• Finally, remember that no matter how many levels removed you are from the Operating Department, you are playing a part in the daily miracle that is the delivery of a safe, reliable service for millions of New Yorkers.
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Member Profiles

Member Profile: Max Diamond

Max graduated from the CUNY City College of New York with a bachelor’s degree in Economics. He spent 3 years as a College Aide at MTA New York City Transit, spending a half year at the Division of Operations Planning, and the balance at the Department of Subways Performance Analysis Unit. Since June 2019, he has been a conductor on the B division (letter lines) of the subway system, and mainly works on the lines that run out of Queens. He also spends time volunteering at the Shore Line Trolley Museum in Connecticut, and serves on the board of trustees there.

What’s your preferred transport mode and why?

My most preferred mode of transport is heavy rail metro/subway, mostly because of its sheer capacity. Heavy rail urban transit systems can transport an immense amount of people at quite high speeds. Very few other modes can compare in this regard.

What are you working on that you’re most passionate or proud about (transit-related)?

I am most passionate about working on and supporting MTA NYCT’s museum train program. NYCT has a beautiful fleet of vintage subway cars of various types that are used for both public special events and paid excursions. These trains bring a massive amount of positive publicity to the MTA and the New York Transit Museum. Performing conductor’s duties on museum trains is incredibly rewarding, as it is an opportunity to learn a lot of “railroading” knowledge and skills that cannot be learned anywhere else. A railroad is very evolutionary in nature. Understanding how the older trains work provides a lot of critical operational knowledge needed to understand the nuances of how modern day operations at NYCT work.

What is the biggest transit-related problem that you’d like to help solve?

I feel that some of the biggest problems in the transit industry are brain drain and loss of institutional knowledge. Every time a senior worker retires, a massive amount of knowledge leaves with them. This has critical implications for transit systems where in some cases one can find operational rules that date back decades, if not over a century. If nobody knows why a rule was implemented decades ago, how can one properly evaluate policy changes that impact that rule? In one extreme example, an incorrect definition of an acronym for a type of train control/braking system was essentially made up and repeated for several years in some training booklets. Why? Because nobody remembered the actual definition from when it was established in the 1940s. Fortunately this has since been corrected.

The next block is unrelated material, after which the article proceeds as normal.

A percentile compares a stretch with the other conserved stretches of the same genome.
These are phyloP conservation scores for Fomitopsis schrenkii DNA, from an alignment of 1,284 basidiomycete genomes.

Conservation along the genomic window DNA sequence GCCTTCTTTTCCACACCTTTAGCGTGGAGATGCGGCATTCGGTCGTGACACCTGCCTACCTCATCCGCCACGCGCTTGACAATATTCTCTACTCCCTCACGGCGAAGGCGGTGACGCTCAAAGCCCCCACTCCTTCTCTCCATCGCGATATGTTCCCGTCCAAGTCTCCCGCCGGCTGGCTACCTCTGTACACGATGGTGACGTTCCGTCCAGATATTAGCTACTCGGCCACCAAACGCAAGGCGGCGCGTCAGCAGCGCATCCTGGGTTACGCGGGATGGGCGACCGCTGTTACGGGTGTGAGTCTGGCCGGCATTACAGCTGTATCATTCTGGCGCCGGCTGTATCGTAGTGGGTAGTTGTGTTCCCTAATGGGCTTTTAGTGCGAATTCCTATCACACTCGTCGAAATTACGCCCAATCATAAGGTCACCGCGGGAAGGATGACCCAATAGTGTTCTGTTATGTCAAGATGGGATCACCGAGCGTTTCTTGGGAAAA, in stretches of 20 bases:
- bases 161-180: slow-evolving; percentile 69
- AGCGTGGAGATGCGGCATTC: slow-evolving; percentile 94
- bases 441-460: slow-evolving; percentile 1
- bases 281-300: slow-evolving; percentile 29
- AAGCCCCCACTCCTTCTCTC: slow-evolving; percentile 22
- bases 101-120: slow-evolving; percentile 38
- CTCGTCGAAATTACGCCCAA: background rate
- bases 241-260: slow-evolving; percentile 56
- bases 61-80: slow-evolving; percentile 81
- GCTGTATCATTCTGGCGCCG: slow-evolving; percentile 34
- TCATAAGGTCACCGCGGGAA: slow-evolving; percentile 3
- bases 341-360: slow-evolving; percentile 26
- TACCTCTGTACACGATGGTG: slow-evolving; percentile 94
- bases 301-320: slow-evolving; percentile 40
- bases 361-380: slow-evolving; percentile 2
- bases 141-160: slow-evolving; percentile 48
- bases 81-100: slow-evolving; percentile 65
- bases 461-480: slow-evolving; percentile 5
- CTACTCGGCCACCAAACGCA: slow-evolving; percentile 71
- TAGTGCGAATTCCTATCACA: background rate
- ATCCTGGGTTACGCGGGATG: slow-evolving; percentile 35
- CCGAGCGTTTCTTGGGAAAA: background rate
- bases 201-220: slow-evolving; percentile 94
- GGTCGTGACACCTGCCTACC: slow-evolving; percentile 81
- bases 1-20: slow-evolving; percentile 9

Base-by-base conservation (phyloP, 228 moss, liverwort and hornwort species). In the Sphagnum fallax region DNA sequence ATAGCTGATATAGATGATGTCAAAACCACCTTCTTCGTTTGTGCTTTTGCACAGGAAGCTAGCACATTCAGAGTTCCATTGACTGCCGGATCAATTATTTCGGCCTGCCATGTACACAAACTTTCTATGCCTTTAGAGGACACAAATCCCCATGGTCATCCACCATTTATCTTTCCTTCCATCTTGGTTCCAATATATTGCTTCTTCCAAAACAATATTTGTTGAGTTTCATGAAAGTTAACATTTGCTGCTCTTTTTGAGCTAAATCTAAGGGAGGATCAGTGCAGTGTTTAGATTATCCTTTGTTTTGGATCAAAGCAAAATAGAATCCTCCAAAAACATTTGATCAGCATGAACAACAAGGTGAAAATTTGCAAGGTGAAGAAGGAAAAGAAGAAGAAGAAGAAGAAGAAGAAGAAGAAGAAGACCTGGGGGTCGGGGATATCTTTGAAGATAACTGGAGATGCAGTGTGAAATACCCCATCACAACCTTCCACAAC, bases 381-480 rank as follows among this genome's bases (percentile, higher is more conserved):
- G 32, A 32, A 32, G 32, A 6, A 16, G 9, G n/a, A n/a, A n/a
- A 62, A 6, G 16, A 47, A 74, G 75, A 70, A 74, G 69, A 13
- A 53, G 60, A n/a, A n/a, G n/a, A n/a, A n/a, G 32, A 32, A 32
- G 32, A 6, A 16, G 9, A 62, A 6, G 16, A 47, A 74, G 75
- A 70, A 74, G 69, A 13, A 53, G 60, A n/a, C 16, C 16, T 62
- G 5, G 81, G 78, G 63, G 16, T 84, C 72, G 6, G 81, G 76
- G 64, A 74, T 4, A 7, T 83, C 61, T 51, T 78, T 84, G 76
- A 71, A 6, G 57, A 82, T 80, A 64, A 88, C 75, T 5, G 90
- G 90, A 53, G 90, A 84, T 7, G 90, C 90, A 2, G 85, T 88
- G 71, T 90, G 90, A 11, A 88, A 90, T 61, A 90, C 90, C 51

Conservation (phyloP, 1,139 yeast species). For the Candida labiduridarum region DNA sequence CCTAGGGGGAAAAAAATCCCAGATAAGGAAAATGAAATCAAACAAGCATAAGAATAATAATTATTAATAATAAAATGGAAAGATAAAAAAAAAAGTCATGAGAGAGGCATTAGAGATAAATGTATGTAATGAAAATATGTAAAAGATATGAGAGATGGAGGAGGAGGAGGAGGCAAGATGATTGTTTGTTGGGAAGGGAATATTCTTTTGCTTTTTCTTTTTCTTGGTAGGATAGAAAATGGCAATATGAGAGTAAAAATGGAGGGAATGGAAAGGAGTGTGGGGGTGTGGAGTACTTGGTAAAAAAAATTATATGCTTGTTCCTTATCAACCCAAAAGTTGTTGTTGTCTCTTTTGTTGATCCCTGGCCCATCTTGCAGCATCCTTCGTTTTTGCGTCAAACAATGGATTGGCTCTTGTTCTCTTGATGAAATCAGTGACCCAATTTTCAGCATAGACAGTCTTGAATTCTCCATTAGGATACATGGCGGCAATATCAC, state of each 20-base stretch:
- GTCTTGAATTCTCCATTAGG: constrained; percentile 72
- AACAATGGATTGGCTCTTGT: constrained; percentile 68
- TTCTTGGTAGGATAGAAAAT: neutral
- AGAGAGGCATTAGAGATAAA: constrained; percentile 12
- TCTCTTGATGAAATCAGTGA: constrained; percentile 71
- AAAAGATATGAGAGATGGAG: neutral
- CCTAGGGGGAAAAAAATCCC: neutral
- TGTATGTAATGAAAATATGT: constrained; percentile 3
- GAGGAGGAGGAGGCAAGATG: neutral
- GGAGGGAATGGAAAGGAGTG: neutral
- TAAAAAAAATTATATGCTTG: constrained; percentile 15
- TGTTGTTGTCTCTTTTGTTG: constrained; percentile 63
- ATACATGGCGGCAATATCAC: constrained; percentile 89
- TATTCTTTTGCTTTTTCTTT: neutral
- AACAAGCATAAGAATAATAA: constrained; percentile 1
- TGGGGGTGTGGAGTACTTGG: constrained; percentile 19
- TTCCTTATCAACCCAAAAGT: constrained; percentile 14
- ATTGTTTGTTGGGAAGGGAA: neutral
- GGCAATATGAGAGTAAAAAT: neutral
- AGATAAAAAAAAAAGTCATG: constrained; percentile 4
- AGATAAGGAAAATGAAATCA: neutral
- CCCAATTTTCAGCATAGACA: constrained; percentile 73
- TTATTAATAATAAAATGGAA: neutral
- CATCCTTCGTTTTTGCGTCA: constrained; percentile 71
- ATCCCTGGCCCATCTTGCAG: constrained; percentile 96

Similarly, it is not uncommon for information about some of the more obscure technical aspects of railroading to only be found on decades-old instruction booklets and on the occasional enthusiast blog.
I believe that it’s incredibly important to implement effective knowledge transfer and aggregation initiatives at transit agencies to provide easy access to information for new employees. There is so much that a person can “not know that they don’t know” in the transit industry. Reducing the steepness of that learning curve is critical to ensuring that transit agencies follow best practices.

Do you have any tips (career advice) for YPT’ers interested in your career path?

My advice is to try to get out in the field as much as possible and try to get experience in a variety of departments. The more one understands how transit operations actually play out in the field, the more effectively somebody can then plan or manage aspects of a transit system. Similarly, working in different departments allows one to learn so much more about how a transit system operates, and it builds a lot of professional connections. As a conductor, I can say that I am considerably more effective with the knowledge I gained when I was a College Aide. Likewise, the in-depth field experience I am obtaining as a conductor would be invaluable should I go back to working in an office setting in the future.

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Member Profile: Elizabeth Jule Gladoun

Elizabeth is a transportation analyst at VHB, where she specializes in providing transportation consulting services for New York City real estate and public infrastructure projects. Her work involves conducting traffic impact analyses towards the environmental review process, as well as providing transportation solutions through traffic and transit simulation modeling. She attended New York University’s Tandon School of Engineering, where she graduated with a B.S. in Civil Engineering and an M.S. in Transportation Planning and Engineering. When she’s not in the office, Elizabeth is singing with her choral group, enjoying the outdoors, or baking!

What do you most enjoy about YPT?